Never in a million years would Bill Culver have expected his Tuesday morning to begin with such fanfare.
Culver, who’s taught a variety of vocational classes in Evergreen Public Schools for 40 years, was presented with the 2022 Harbor Freight Tools for Schools Prize for Teaching Excellence award earlier this week. The national award came with a check for $100,000 for Evergreen’s programs and was welcomed with school cheerleaders and a round of applause from students and staff at Evergreen High School.
“I’m still just letting it all sink in, I was totally surprised,” Culver said. “They had this all planned out and kept me in the dark. I walked out on the stage and there was all these kids and teachers. It was fun and shocking.”
The award, which was launched in 2017 by Harbor Freight’s founder, Eric Smidt, recognizes “outstanding instruction in the skilled trades in U.S. public high schools.” Harbor Freight is a national tools and equipment retailer based in Calabasas, Calif.
This year 768 teachers in Career and Technical Education programs from across the country applied for the award, which recognizes just five grand prize winners and another 15 secondary prize winners of $50,000 each. Cory Torppa, a high school construction teacher in Kalama, was also one of this year’s grand prize winners.
The award application process began in the spring. Nominees went through multiple rounds of interviews prompting them to share where their inspiration comes from and a handful of ways in which they approach challenges.
In the decades he’s spent teaching a variety of trades, Culver said his biggest challenge as an educator is finding ways to show students how their work will have application later in life.
“I’m really passionate about this stuff, but the goal is to show kids in a real practical way how math is used in real career paths,” Culver said. “I’m of the belief that if kids have meaning to their learning, they never ask when they’re going to use it. It allows the math to stick better.”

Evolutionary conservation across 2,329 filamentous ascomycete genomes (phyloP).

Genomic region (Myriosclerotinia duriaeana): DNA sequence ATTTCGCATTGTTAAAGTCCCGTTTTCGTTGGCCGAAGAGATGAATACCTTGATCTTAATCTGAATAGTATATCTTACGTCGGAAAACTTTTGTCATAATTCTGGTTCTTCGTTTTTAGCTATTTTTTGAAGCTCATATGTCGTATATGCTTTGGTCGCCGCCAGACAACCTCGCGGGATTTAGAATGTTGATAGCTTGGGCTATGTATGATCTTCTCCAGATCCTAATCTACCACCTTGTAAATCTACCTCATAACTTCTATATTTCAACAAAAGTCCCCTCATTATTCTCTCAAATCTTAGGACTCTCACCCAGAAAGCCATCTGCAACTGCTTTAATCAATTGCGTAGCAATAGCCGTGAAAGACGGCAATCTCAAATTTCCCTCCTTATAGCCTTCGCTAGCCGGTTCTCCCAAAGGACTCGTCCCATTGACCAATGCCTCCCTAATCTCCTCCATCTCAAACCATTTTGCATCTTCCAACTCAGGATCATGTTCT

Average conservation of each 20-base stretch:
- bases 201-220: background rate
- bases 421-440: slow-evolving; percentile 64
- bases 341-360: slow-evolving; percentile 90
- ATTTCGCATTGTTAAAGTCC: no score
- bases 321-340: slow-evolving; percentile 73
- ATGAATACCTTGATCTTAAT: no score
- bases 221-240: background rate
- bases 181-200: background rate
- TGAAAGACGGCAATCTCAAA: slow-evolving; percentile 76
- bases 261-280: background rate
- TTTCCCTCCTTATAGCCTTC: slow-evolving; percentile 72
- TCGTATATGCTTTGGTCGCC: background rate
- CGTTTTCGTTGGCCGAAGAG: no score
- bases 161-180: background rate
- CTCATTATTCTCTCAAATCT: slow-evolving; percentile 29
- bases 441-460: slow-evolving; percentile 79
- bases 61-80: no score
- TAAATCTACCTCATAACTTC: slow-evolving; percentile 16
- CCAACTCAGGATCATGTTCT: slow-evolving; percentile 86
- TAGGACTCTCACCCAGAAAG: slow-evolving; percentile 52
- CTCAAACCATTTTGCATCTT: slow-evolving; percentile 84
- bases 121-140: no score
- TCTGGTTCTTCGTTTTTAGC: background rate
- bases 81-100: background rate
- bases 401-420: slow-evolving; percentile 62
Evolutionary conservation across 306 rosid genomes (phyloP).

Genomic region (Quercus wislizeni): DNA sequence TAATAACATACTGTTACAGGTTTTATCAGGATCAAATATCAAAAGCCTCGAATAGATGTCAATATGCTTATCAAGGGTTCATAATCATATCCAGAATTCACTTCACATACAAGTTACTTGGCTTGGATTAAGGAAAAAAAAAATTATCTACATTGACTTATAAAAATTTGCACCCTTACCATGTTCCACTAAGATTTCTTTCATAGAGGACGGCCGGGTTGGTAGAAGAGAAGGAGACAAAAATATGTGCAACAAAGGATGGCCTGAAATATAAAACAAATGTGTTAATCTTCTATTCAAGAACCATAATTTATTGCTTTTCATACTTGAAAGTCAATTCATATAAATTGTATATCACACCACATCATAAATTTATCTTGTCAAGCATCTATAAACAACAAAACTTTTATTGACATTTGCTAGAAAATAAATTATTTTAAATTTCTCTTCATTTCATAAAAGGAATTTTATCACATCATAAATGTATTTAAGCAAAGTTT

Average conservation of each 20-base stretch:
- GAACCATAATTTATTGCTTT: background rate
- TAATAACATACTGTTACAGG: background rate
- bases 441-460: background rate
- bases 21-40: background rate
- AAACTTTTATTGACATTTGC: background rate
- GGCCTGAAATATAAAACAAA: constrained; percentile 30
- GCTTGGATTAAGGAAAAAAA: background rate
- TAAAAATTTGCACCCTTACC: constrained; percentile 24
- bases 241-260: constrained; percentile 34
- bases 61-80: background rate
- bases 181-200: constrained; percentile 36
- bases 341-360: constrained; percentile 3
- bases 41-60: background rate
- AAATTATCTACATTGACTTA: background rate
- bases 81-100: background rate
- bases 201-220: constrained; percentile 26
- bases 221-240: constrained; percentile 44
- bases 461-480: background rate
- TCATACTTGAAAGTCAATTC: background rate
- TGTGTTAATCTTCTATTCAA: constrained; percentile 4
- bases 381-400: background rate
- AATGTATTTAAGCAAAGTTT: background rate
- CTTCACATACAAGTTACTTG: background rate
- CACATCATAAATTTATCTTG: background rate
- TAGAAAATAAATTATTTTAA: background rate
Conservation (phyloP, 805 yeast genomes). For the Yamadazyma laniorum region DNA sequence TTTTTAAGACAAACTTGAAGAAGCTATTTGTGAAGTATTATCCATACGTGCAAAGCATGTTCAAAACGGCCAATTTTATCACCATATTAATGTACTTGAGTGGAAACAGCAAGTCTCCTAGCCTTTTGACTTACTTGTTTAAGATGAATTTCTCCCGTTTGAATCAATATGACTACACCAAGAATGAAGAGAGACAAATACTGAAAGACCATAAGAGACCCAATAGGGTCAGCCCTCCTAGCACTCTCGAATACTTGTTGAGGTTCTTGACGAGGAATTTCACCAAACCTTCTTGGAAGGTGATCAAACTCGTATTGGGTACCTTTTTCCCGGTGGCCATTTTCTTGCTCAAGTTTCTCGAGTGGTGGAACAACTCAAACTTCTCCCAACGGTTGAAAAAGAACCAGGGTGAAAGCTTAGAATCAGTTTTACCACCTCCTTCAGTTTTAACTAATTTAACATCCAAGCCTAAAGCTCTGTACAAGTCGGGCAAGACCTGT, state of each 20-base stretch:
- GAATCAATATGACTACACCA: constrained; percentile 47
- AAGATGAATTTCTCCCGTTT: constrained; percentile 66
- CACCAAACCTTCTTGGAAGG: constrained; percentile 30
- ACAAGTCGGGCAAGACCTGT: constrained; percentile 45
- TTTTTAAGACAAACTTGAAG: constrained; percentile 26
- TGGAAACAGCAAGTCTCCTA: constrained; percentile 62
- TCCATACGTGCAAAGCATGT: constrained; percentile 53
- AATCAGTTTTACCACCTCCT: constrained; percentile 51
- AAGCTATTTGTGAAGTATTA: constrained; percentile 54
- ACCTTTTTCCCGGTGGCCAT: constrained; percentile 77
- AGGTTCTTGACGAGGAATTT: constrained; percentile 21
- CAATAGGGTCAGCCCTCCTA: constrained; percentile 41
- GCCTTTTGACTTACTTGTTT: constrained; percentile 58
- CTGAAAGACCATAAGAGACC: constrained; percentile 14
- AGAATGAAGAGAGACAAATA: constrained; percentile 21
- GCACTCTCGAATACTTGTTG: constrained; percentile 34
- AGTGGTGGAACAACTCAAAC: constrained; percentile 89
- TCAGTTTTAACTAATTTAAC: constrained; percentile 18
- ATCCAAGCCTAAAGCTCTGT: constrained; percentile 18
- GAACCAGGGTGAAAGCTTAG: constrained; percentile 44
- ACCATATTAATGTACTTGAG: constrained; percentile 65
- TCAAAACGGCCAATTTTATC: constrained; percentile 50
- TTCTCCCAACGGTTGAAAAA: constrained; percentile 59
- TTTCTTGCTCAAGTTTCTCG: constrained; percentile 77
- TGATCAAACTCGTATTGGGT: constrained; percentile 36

Not only does an emphasis on this kind of hands-on work help keep students’ attention, Culver said, but it’s just as important to approach students as someone who can relate to their position as learners.
“Developing a positive relationship with kids is crucial,” he said. “You try to get to the point where they value your presence and you value theirs — even more than the curriculum. Once you set that foundation, there’s better receptiveness between each party.”
Culver hopes to use the money to improve equipment and the in-house workspace for his students — an effort he’s been actively working toward. In a partnership with local contractors and the Evergreen School District Foundation, Culver is hoping to build a workspace just outside his classroom at Evergreen. There, he hopes to work with students in building tiny homes in an effort to use their learning to give back to the community.
“It’s just not a one-person show,” Culver said. “It’s nice I was the one recognized as the individual but I recognize I couldn’t have done it without the support I’ve had through the years. I’m very humbled and gracious to be one of these winners.”